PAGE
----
Click on photos to enlarge.

Friday, February 14, 2014

Artists of the Future

Artist of the future--Kandinsky would approve.
From the time I was an adolescent, I've always been a great fan of the future. I mean, where would we be without it? In writing in this space before, I've dealt with all manner of topics having to do with the future: Future Housing, Electronic Art, Futurism, Digital Art, and Science Fiction art, to name just a few. Having dealt with the art of the future, I think it only appropriate to deal with artists of the future. If you want to see the work of great artists of the future, look no further than your refrigerator door. That assumes you have school age children or grandchildren, of course. I don't often present myself as an "expert" on any subject having to do with art other than those in my book, Art Think, (available at right). However, having taught art in public schools and privately for more than twenty-six years, I claim, in all modesty, to know a thing or two about artists of the future. True to form, I do spend some paper and ink in my book discussing art education, so this will barely touch on the topic.
Kindergarten Canadian style, circa 1898.
Today, artists of the future begin their formal academic art training in Kindergarten. They've been doing so for almost two-hundred years now. Kindergarten began in Germany around 1837, though there were experiments with early childhood education dating as far back as 1779 in France, Germany, and England. Though the German term, kindergarten, meaning "children's garden," didn't arrive until the 1830s, such efforts to provide formal instruction to children from the age to two through seven were a logical outgrowth of the Industrial Revolution. When parents, especially young mothers, were working in factories, they needed childcare. Private nannies were expensive, and in any case, not the province of the new middle-classes starting to benefit from industrialization. Thus, what began first in Bad Blankenburg, Germany, within a century, had spread to virtually every industrialized country on earth.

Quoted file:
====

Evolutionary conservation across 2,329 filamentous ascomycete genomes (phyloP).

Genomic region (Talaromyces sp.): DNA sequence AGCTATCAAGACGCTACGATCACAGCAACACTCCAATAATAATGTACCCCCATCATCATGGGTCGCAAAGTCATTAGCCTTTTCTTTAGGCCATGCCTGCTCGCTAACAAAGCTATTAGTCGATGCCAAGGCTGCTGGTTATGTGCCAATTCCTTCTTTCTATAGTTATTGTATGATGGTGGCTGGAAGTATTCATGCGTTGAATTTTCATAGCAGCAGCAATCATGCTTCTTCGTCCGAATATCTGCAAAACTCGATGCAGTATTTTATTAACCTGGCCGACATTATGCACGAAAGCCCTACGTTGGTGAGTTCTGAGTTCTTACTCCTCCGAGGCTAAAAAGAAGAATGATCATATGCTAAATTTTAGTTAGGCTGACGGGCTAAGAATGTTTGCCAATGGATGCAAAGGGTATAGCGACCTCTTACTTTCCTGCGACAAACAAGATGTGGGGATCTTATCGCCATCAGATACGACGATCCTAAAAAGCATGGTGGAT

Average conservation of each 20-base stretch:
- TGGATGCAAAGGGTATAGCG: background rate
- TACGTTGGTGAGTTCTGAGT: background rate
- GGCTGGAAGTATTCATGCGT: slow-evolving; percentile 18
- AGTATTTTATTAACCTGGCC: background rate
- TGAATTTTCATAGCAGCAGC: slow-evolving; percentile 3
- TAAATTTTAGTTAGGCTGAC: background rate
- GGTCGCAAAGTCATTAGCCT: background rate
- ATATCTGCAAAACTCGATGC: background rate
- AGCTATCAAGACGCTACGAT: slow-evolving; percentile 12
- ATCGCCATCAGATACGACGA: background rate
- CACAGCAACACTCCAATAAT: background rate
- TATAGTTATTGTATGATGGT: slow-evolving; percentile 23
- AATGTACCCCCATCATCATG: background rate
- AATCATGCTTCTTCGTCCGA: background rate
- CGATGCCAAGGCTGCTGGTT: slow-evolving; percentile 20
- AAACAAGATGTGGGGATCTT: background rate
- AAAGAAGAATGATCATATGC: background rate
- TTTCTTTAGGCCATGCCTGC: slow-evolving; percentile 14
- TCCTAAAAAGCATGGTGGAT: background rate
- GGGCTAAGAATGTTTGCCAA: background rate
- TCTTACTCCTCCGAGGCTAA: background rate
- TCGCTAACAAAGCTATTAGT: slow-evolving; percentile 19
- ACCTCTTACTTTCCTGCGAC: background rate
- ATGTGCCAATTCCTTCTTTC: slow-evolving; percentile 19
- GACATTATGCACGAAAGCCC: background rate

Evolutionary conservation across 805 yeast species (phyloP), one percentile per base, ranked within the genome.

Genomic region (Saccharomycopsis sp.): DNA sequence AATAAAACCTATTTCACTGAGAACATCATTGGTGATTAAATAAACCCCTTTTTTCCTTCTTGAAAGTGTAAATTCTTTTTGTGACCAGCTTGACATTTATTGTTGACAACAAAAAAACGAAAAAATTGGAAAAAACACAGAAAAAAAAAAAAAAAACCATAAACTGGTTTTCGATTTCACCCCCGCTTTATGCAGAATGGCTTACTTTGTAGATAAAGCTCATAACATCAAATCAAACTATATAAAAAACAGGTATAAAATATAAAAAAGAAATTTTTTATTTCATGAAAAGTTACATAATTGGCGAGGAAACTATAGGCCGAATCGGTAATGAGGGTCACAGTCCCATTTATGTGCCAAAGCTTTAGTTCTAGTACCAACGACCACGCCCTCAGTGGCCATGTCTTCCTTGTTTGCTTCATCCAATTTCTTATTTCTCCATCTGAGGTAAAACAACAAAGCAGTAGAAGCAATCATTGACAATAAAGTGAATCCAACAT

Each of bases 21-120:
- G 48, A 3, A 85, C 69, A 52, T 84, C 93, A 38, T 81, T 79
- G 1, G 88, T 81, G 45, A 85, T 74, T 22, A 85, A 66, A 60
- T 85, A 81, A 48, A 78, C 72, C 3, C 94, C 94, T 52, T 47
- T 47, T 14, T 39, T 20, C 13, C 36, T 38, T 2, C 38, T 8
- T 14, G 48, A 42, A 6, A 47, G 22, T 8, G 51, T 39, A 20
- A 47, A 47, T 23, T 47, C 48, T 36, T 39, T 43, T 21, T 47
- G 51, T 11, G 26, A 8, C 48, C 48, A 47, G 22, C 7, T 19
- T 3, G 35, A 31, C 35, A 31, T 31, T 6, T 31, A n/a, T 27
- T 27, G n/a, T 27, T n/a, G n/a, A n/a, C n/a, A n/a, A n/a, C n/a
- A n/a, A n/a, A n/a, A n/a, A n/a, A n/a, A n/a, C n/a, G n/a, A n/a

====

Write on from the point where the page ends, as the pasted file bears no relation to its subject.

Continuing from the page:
Kindergarten, Germany, mid-1950s,
at a time when Kindergarten was not common in the U.S.
(Notice the war-torn school in the background.)
The next ??
Half work, half play.
Strangely enough, the United States did not embrace kindergarten as rapidly as did Europe. I didn't attend kindergarten during the 1950s when I was of the age to do so. In fact, I think it was not until the late 1960s before the movement spread to the "backwoods" of Ohio where I grew up. My son attended kindergarten in the 1980s. As a parent, I was startled to learn that, by then, kindergarten had changed. It was no longer the daycare year of learning and socializing through play. Kindergarten had usurped the entire curriculum of what had been the first grade when I was a kid. There was still the element of fun and games, even the proverbial "nap" in the afternoon (more a boon for teachers than the kids), but children were being carefully screened as to whether they were "ready" for Kindergarten. As a substitute Kindergarten teacher for a few days during the last months I taught, I quickly came to realize that Kindergarten teachers work their "butts" off and (to a somewhat lesser extent), so do the kids.
Kindergarten art history--Hans Hoffman.